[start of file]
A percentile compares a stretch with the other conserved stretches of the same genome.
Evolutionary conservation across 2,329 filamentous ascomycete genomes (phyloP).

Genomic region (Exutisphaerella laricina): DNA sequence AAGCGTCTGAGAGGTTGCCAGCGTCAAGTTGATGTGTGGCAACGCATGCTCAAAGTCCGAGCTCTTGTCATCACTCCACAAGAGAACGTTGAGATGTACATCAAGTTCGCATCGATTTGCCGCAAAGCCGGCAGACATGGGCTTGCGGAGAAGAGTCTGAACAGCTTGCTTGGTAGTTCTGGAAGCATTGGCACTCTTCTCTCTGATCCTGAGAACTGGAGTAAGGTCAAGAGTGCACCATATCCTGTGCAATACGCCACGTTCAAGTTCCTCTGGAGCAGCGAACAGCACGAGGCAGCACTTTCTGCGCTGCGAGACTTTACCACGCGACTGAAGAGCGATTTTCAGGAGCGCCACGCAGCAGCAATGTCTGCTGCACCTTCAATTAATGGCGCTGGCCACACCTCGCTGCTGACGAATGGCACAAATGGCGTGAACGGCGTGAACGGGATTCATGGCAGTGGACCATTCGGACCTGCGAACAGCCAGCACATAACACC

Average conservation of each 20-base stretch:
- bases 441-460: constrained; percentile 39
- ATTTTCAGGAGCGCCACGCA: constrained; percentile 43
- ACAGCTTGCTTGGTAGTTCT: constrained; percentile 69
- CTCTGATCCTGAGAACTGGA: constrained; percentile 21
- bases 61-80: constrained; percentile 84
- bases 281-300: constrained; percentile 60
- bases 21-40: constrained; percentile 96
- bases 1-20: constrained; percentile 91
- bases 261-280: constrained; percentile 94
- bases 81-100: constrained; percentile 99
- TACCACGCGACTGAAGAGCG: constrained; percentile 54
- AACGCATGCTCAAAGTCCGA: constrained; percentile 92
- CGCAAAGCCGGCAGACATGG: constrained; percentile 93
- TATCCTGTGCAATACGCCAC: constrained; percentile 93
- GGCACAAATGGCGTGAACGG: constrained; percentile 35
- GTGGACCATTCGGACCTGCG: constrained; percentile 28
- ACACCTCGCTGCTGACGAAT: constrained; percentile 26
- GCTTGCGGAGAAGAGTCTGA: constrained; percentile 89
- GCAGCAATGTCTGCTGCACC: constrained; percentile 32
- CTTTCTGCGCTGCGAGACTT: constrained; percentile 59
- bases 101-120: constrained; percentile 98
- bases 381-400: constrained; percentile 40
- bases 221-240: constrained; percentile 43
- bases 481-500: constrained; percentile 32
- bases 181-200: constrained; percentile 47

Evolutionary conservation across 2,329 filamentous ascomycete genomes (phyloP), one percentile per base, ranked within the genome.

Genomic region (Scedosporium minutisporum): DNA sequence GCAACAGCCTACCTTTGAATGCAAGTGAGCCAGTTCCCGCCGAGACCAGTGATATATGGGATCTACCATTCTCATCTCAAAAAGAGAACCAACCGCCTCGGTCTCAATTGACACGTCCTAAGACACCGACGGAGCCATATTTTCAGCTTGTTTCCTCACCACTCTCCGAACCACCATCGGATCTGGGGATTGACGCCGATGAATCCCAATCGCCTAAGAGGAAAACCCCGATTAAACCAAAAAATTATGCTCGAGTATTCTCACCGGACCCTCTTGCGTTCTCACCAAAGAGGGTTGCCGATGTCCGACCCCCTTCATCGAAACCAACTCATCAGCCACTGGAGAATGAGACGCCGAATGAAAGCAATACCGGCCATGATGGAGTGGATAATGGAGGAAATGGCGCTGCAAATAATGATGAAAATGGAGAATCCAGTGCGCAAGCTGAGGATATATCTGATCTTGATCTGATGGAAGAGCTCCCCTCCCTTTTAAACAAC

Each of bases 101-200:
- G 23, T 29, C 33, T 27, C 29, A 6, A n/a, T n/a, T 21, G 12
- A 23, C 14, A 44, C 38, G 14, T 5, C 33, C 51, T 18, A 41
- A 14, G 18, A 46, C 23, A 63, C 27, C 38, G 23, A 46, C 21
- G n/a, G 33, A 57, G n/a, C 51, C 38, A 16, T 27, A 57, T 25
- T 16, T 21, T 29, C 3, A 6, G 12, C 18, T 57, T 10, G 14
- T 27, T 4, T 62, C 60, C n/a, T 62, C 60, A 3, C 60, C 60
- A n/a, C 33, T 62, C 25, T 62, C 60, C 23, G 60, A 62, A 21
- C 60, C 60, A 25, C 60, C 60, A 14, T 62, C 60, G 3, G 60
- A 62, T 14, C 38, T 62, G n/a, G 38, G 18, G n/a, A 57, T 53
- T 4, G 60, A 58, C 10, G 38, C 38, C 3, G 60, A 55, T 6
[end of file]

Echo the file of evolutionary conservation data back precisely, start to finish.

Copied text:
A percentile compares a stretch with the other conserved stretches of the same genome.
Evolutionary conservation across 2,329 filamentous ascomycete genomes (phyloP).

Genomic region (Exutisphaerella laricina): DNA sequence AAGCGTCTGAGAGGTTGCCAGCGTCAAGTTGATGTGTGGCAACGCATGCTCAAAGTCCGAGCTCTTGTCATCACTCCACAAGAGAACGTTGAGATGTACATCAAGTTCGCATCGATTTGCCGCAAAGCCGGCAGACATGGGCTTGCGGAGAAGAGTCTGAACAGCTTGCTTGGTAGTTCTGGAAGCATTGGCACTCTTCTCTCTGATCCTGAGAACTGGAGTAAGGTCAAGAGTGCACCATATCCTGTGCAATACGCCACGTTCAAGTTCCTCTGGAGCAGCGAACAGCACGAGGCAGCACTTTCTGCGCTGCGAGACTTTACCACGCGACTGAAGAGCGATTTTCAGGAGCGCCACGCAGCAGCAATGTCTGCTGCACCTTCAATTAATGGCGCTGGCCACACCTCGCTGCTGACGAATGGCACAAATGGCGTGAACGGCGTGAACGGGATTCATGGCAGTGGACCATTCGGACCTGCGAACAGCCAGCACATAACACC

Average conservation of each 20-base stretch:
- bases 441-460: constrained; percentile 39
- ATTTTCAGGAGCGCCACGCA: constrained; percentile 43
- ACAGCTTGCTTGGTAGTTCT: constrained; percentile 69
- CTCTGATCCTGAGAACTGGA: constrained; percentile 21
- bases 61-80: constrained; percentile 84
- bases 281-300: constrained; percentile 60
- bases 21-40: constrained; percentile 96
- bases 1-20: constrained; percentile 91
- bases 261-280: constrained; percentile 94
- bases 81-100: constrained; percentile 99
- TACCACGCGACTGAAGAGCG: constrained; percentile 54
- AACGCATGCTCAAAGTCCGA: constrained; percentile 92
- CGCAAAGCCGGCAGACATGG: constrained; percentile 93
- TATCCTGTGCAATACGCCAC: constrained; percentile 93
- GGCACAAATGGCGTGAACGG: constrained; percentile 35
- GTGGACCATTCGGACCTGCG: constrained; percentile 28
- ACACCTCGCTGCTGACGAAT: constrained; percentile 26
- GCTTGCGGAGAAGAGTCTGA: constrained; percentile 89
- GCAGCAATGTCTGCTGCACC: constrained; percentile 32
- CTTTCTGCGCTGCGAGACTT: constrained; percentile 59
- bases 101-120: constrained; percentile 98
- bases 381-400: constrained; percentile 40
- bases 221-240: constrained; percentile 43
- bases 481-500: constrained; percentile 32
- bases 181-200: constrained; percentile 47

Evolutionary conservation across 2,329 filamentous ascomycete genomes (phyloP), one percentile per base, ranked within the genome.

Genomic region (Scedosporium minutisporum): DNA sequence GCAACAGCCTACCTTTGAATGCAAGTGAGCCAGTTCCCGCCGAGACCAGTGATATATGGGATCTACCATTCTCATCTCAAAAAGAGAACCAACCGCCTCGGTCTCAATTGACACGTCCTAAGACACCGACGGAGCCATATTTTCAGCTTGTTTCCTCACCACTCTCCGAACCACCATCGGATCTGGGGATTGACGCCGATGAATCCCAATCGCCTAAGAGGAAAACCCCGATTAAACCAAAAAATTATGCTCGAGTATTCTCACCGGACCCTCTTGCGTTCTCACCAAAGAGGGTTGCCGATGTCCGACCCCCTTCATCGAAACCAACTCATCAGCCACTGGAGAATGAGACGCCGAATGAAAGCAATACCGGCCATGATGGAGTGGATAATGGAGGAAATGGCGCTGCAAATAATGATGAAAATGGAGAATCCAGTGCGCAAGCTGAGGATATATCTGATCTTGATCTGATGGAAGAGCTCCCCTCCCTTTTAAACAAC

Each of bases 101-200:
- G 23, T 29, C 33, T 27, C 29, A 6, A n/a, T n/a, T 21, G 12
- A 23, C 14, A 44, C 38, G 14, T 5, C 33, C 51, T 18, A 41
- A 14, G 18, A 46, C 23, A 63, C 27, C 38, G 23, A 46, C 21
- G n/a, G 33, A 57, G n/a, C 51, C 38, A 16, T 27, A 57, T 25
- T 16, T 21, T 29, C 3, A 6, G 12, C 18, T 57, T 10, G 14
- T 27, T 4, T 62, C 60, C n/a, T 62, C 60, A 3, C 60, C 60
- A n/a, C 33, T 62, C 25, T 62, C 60, C 23, G 60, A 62, A 21
- C 60, C 60, A 25, C 60, C 60, A 14, T 62, C 60, G 3, G 60
- A 62, T 14, C 38, T 62, G n/a, G 38, G 18, G n/a, A 57, T 53
- T 4, G 60, A 58, C 10, G 38, C 38, C 3, G 60, A 55, T 6